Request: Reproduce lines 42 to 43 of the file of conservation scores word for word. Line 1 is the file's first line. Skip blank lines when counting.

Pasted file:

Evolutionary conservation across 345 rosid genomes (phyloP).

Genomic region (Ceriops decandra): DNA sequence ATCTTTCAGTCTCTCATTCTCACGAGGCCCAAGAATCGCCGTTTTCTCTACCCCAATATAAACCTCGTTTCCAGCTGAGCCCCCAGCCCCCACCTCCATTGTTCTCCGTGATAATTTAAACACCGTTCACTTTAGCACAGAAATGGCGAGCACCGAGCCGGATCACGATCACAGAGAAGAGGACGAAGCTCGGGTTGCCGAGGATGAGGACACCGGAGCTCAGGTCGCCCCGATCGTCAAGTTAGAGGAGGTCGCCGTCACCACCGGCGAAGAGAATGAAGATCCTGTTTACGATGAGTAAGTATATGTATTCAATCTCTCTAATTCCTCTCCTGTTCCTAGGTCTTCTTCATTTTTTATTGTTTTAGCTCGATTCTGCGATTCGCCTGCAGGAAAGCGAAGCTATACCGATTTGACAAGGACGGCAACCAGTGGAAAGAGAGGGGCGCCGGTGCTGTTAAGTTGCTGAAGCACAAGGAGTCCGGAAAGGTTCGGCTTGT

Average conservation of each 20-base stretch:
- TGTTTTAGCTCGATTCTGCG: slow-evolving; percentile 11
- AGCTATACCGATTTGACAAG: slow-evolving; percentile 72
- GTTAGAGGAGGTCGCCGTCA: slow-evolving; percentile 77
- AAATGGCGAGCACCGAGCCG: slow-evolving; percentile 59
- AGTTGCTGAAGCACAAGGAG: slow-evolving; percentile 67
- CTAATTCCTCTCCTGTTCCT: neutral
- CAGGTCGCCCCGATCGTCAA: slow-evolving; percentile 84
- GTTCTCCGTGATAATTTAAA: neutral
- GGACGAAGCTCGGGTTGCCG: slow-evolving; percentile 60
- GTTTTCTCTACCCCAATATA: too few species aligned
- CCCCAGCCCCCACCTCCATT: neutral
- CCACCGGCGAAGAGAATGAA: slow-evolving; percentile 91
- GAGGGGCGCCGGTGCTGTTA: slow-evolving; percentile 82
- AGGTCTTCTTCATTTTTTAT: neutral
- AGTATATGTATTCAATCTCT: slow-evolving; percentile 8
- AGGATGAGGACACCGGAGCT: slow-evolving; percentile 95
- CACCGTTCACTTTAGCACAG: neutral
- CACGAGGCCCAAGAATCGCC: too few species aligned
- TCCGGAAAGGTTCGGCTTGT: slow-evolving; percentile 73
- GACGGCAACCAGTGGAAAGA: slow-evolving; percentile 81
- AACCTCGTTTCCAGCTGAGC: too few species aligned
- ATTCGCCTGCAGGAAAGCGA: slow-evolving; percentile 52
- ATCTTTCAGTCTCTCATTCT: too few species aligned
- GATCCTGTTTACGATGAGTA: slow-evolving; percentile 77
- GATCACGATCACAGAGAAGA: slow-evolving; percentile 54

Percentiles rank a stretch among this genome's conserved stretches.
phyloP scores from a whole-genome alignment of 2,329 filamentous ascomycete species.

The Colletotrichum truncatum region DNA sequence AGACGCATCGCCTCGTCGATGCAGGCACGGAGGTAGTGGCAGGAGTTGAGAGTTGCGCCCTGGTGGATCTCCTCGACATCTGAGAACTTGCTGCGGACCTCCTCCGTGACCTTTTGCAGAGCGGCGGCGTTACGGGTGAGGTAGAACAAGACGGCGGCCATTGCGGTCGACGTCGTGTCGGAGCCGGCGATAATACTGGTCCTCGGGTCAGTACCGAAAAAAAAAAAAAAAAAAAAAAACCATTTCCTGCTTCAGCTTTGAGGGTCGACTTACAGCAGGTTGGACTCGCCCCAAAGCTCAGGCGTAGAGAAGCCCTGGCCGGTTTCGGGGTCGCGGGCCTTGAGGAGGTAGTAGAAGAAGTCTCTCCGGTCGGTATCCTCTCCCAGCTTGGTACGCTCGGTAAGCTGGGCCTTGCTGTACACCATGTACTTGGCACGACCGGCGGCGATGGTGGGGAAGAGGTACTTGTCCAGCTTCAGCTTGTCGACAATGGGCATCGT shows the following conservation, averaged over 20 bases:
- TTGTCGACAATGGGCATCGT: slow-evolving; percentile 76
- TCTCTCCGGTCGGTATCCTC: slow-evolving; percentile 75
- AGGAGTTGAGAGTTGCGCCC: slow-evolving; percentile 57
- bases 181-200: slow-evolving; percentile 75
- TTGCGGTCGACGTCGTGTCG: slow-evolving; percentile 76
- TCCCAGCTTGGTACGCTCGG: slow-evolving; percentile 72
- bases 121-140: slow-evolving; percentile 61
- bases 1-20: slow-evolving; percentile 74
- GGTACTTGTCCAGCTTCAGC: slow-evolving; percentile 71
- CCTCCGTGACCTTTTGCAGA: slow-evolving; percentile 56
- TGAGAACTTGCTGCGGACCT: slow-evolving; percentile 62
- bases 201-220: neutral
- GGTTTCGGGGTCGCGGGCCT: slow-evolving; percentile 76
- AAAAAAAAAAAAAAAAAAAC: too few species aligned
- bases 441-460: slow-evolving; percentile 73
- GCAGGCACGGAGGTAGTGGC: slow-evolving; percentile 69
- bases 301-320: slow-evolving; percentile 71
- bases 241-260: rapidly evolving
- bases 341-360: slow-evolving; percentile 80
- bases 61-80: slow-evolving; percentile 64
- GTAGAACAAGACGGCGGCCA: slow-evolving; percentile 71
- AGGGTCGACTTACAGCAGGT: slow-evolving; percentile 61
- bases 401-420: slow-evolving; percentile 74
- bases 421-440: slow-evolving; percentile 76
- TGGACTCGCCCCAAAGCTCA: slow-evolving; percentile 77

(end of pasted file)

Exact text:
- TGAGAACTTGCTGCGGACCT: slow-evolving; percentile 62
- bases 201-220: neutral